It’s heralded as TNBT (the next big thing), high on any self respecting futurist’s to do list for 2012. Yet industry insidersremain sceptical that the Internet of Things (IoT) will reach fruition, this year, at least. They cite costs, technical prowess, planning and government support as some of the hurdles which need to be negotiated before we can get on the road to technological nirvana (or anti privacy hell, as some would have it) and our environment, buildings, vehicles, clothing and devices are all sensing, communicating, networking and producing masses of beautiful data.
However, in China, costs, technical prowess, planning and government support would not appear to be a problem. The country’s Ministry of Industry and Information Technology implied last month, in its 12th Five-year Development Plan of the Internet of Things, that it will actually be bringing forwards development goals and roadmaps for IoT, together with further measures to support and promote the development of the industry.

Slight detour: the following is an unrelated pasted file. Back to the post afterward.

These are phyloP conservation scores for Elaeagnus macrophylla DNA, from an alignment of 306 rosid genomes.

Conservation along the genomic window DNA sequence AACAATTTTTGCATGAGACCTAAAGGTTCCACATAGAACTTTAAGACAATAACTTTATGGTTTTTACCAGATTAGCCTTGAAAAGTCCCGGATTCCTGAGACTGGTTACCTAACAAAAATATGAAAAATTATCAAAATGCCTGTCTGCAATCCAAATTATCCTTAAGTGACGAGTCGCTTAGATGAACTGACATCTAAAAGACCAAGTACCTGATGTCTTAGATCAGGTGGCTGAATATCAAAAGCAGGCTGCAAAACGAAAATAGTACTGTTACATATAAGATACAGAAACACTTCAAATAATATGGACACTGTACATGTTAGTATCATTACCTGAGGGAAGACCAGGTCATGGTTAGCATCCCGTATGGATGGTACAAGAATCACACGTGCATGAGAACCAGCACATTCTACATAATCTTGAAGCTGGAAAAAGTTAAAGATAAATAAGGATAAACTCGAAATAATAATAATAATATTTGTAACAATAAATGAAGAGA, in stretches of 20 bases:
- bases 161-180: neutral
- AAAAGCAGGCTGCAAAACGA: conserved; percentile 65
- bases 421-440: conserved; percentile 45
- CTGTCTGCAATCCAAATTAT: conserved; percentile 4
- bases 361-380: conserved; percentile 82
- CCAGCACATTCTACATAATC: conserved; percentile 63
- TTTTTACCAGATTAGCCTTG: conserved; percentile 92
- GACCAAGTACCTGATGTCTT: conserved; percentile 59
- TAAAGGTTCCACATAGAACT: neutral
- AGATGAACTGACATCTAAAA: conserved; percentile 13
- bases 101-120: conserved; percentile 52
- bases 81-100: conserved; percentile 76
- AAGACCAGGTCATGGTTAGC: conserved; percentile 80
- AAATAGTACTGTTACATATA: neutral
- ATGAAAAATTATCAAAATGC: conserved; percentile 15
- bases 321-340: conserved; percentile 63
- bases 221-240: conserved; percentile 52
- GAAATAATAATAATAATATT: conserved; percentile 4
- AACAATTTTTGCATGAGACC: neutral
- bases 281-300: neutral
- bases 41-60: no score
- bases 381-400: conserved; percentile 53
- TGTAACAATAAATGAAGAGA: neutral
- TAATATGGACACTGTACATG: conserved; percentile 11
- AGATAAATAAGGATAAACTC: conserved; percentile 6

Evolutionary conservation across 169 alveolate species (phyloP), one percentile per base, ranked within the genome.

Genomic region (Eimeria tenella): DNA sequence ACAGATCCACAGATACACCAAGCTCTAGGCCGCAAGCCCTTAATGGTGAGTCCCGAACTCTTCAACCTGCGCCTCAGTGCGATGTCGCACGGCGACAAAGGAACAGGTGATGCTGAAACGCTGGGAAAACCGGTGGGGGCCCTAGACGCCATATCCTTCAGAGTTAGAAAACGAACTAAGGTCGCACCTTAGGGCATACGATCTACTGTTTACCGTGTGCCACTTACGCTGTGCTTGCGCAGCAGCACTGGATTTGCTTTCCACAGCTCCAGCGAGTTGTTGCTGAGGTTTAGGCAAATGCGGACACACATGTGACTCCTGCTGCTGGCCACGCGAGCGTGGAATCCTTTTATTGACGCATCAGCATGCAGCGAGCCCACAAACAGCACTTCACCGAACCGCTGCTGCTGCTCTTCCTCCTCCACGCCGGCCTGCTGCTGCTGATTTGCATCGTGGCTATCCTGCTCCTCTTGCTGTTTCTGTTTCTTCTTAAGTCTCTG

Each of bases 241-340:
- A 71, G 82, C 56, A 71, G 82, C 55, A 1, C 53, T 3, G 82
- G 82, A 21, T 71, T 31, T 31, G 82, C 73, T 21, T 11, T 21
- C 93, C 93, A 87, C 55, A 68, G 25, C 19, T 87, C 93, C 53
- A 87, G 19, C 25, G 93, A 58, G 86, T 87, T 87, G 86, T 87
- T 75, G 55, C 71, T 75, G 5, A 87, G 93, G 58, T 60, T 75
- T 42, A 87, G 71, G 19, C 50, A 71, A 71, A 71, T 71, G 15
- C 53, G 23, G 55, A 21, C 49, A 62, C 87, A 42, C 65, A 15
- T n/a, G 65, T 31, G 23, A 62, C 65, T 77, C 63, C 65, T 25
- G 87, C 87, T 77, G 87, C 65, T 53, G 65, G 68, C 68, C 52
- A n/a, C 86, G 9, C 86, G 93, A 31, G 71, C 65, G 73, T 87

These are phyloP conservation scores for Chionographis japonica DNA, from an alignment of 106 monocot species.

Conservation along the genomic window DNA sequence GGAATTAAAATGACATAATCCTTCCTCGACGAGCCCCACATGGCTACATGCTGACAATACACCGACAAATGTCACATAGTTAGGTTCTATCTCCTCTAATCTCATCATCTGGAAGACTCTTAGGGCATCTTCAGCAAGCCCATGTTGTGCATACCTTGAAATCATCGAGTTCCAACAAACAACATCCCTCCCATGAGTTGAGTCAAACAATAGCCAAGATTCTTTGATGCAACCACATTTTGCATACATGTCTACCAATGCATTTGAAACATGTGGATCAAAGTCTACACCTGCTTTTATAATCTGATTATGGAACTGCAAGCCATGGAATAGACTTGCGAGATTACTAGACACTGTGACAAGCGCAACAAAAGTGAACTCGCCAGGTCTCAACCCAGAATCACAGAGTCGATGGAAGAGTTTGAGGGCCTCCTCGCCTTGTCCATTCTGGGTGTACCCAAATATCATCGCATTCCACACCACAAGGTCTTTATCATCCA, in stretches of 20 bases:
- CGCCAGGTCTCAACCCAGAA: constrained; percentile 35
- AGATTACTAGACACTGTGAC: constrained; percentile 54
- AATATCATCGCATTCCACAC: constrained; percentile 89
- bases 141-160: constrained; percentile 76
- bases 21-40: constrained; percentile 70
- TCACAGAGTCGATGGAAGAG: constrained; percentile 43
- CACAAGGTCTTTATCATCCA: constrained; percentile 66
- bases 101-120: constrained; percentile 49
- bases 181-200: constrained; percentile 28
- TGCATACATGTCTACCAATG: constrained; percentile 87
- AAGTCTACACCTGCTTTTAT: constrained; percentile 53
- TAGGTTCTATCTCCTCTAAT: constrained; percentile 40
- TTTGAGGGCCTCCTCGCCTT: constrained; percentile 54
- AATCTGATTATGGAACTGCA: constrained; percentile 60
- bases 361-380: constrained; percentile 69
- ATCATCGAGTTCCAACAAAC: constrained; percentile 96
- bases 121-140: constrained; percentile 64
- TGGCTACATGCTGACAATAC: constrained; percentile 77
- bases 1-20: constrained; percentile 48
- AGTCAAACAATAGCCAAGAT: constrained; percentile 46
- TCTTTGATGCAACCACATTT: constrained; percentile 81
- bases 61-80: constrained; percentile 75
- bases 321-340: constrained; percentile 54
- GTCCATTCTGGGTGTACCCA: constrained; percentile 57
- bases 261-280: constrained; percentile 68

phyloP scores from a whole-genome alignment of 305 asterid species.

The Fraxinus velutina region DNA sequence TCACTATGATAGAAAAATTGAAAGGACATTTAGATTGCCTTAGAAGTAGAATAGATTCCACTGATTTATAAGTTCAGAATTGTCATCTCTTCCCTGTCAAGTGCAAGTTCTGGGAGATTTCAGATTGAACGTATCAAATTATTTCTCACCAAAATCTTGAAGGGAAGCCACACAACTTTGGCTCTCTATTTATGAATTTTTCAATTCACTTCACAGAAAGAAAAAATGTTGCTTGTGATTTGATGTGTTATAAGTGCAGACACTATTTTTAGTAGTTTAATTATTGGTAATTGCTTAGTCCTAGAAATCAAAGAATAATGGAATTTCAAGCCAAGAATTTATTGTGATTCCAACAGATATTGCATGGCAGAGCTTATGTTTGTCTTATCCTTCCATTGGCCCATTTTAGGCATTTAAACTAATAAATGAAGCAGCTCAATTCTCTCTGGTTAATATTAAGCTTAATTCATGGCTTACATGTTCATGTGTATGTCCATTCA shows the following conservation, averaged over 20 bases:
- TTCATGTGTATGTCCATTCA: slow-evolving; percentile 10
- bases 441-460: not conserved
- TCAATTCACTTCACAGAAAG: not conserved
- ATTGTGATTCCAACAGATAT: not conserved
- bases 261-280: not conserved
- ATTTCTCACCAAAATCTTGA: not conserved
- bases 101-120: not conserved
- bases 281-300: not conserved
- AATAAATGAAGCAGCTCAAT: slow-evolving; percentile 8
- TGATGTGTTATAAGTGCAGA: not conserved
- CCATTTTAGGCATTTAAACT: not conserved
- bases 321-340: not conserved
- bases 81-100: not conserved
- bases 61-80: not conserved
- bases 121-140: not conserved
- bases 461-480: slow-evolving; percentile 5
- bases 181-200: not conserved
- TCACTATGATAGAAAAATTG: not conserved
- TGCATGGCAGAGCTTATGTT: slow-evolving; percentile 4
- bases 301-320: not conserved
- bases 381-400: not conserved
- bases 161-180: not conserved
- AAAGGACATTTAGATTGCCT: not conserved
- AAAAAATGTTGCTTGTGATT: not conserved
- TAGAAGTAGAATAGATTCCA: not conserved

This month Beijing invested in a laser writing scheme for pork products. The capital city consumes 30,000 pigs a day over the New Year period and it’s the national favourite meat. However, eating pork can be dangerous: 4 million pounds of it had to be recalled by the government last year after pigs from central provinces were found to have been injected with a fat-reducing drug. Even if the meat is safe, many Chinese complain of water being injected into the meat to increase its weight.
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